The Real Deal New York

Rent and lease complaints by tenants spike

August 29, 2008 11:28AM
By Adam Pincus

Despite the gleaming new kitchen appliances and marble bathroom, Barbara Kopcho didn’t think it was possible her landlord spent what it claimed — $42,100 — to rehabilitate her one-bedroom unit in a rent-stabilized building in Elmhurst, Queens.

So Kopcho, an information technology specialist who moved into her apartment in May, researched the appliance prices, as well as estimated costs for labor and materials for the kitchen, bathroom and other work. The cost of the rehabilitation is critical in such a case, because it determines by how much the owner can increase the rent.

“I don’t even think they spent $20,000,” said Kopcho, who pays $1,450 per month in a building where residents said the average was about $900.

Kopcho filed an overcharge complaint August 25 with the Department of Housing and Community Renewal (DHCR), the state agency that oversees the more than 1 million rent regulated apartments in New York City.

She joined a growing number of tenants accusing their landlords of charging too much for rent or not renewing leases in New York City. Complaints have climbed by 37 percent over the last 18 months, DHCR figures obtained by The Real Deal showed.

Some real estate professionals saw the jump as evidence of a weak economy and better government outreach. Tenants and housing advocates tied the rise to an increase in the number of apartments owned by partnerships backed by private equity dollars that have bought an estimated 66,000 rent-regulated units in recent years.

Residential and commercial property broker Aaron Jungreis, president of Rosewood Realty Group, said a sour economy would lead more tenants to file complaints.

“With rising costs everywhere I think it is easy for them to complain and possibly get a rent reduction and/or hold off paying more rent,” he said.

Brandon Kielbasa, a housing specialist with tenant advocates Cooper Square Committee, said tenants had filed a lease violation and an overcharge case against landlord Westbrook Partners. The company, in partnership with other firms, bought 17 buildings in the East Village last year.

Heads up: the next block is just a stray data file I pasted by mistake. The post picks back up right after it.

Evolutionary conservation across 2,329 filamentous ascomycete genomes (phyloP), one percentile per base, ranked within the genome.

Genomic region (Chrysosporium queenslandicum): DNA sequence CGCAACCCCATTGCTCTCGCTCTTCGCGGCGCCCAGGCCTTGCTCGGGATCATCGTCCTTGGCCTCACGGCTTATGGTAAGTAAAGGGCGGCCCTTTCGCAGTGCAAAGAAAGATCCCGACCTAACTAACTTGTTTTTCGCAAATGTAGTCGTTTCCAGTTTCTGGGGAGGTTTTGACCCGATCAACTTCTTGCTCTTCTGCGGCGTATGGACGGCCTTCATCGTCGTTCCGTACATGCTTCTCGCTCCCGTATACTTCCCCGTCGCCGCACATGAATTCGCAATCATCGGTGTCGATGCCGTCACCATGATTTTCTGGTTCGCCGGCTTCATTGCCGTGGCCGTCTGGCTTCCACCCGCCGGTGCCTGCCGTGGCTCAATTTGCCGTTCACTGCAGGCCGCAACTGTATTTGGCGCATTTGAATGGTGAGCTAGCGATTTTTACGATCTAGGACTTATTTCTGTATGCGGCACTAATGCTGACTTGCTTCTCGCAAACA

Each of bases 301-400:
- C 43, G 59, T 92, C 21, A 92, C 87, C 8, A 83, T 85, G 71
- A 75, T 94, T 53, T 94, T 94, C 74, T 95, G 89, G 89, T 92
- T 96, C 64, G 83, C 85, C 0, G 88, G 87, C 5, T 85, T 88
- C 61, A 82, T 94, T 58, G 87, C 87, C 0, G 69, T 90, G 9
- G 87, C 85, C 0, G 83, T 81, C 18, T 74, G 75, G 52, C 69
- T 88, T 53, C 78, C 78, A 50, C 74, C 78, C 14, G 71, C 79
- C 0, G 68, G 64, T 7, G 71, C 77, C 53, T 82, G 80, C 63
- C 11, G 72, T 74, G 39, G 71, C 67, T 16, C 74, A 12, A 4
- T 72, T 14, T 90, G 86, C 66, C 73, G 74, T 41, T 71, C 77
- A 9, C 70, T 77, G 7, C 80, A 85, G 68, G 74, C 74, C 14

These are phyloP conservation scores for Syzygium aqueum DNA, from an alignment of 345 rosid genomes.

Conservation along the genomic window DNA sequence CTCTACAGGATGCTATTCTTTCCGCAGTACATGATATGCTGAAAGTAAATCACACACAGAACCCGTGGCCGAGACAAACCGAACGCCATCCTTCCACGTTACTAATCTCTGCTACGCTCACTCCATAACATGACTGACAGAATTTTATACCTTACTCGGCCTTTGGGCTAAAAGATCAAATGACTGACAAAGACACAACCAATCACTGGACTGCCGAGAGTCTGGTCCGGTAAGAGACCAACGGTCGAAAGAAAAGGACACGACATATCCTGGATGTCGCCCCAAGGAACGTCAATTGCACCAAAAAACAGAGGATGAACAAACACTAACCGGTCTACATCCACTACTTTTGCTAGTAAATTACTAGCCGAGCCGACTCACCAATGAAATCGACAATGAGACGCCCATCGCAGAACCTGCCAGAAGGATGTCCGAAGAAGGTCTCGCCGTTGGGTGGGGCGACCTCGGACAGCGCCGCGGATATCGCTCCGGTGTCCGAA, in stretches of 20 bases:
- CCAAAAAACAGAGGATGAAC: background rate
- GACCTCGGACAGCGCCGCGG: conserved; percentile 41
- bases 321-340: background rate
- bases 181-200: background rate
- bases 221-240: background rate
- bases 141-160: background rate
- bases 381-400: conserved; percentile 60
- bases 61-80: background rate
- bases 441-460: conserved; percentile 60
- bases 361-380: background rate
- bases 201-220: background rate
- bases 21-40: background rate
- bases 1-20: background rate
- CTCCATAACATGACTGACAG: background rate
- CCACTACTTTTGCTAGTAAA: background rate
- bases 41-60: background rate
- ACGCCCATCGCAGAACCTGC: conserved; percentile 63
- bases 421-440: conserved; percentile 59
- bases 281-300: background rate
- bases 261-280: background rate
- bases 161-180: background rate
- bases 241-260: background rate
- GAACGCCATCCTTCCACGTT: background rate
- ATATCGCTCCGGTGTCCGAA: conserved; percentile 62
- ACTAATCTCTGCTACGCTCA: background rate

“Many tenants have filed complaints with DHCR because of problems getting lease renewals,” he said. A spokesman for Westbrook declined to comment.

DHCR spokesman James Plastiras said the average number of monthly lease violations and overcharge complaints combined was running at about 358, a rise from an average of 223 in fiscal year 2006 under the administration of former Republican governor George Pataki.

Plastiras attributed the overall rise in complaints to increased outreach, more media interest and the economic downturn.

An overcharge complaint is filed when a tenant claims the rent has been raised more than permitted legally. A lease complaint is filed when a tenant believes a landlord has unfairly refused to renew a lease or disputed the validity of lease.

Tenants claim landlords are using a rule in the Rent Stabilization Code which allows landlords to raise the rental price in a unit by 1/40th of the cost of a major renovation, known as an individual apartment improvement, to unfairly increase rents by hundreds of dollars.

The Real Deal spoke with tenants and activists representing eight overcharge cases and several lease complaints filed over the past year against five different landlords.

Harold Shultz, senior fellow at the Manhattan-based policy group Citizens Housing and Planning Council, said an increase in the number of complaints may be driven by policy changes, as well as outreach, and the economy. A perception of better results on the part of tenants could push filings up, as well

“With the transfer from Republicans to Democrats, that itself could foster that impression and generate additional complaints,” he said.

But he saw some indication that some owners were more aggressive in their pursuit of individual apartment increases.

“I believe on anecdotal evidence we are seeing more individual apartment increases,” he said.

Kopcho’s landlord, private equity-financed real estate investor and manager Vantage Properties, planned to use the 1/40th increases to raise rents by more than $1,000 per month per unit in select portfolios, according to documents filed by their financiers with the Security and Exchange Commission.

Vantage has joined with banks and private equity firms to buy about 9,500 units in Manhattan and Queens since 2006.

Vantage Properties spokesman Bud Perrone said in an emailed statement that the company spent $42,000 to repair and renovate Kopcho’s apartment. He added that no tenant has won an overcharge case against the company.

“It is a certainty that the rent will be upheld,” he said. “While any resident can file an unsubstantiated complaint, DHCR has not once found that we overcharged a single resident as a result of a renovation. We meticulously document our work. We maintain receipts. We are transparent, and we act according to precise DHCR guidelines.”

Benjamin Dulchin, deputy director of the Association for Neighborhood and Housing Development, said it was difficult to identify when an overcharge occurred because the renovation costs do not need to be proved unless they are challenged by a tenant.

“We hear anecdotally that there is a pattern of private-equity developers using the self-certification provision of the 1/40th [rule] so that they can raise rents without actually making the investment,” he said.

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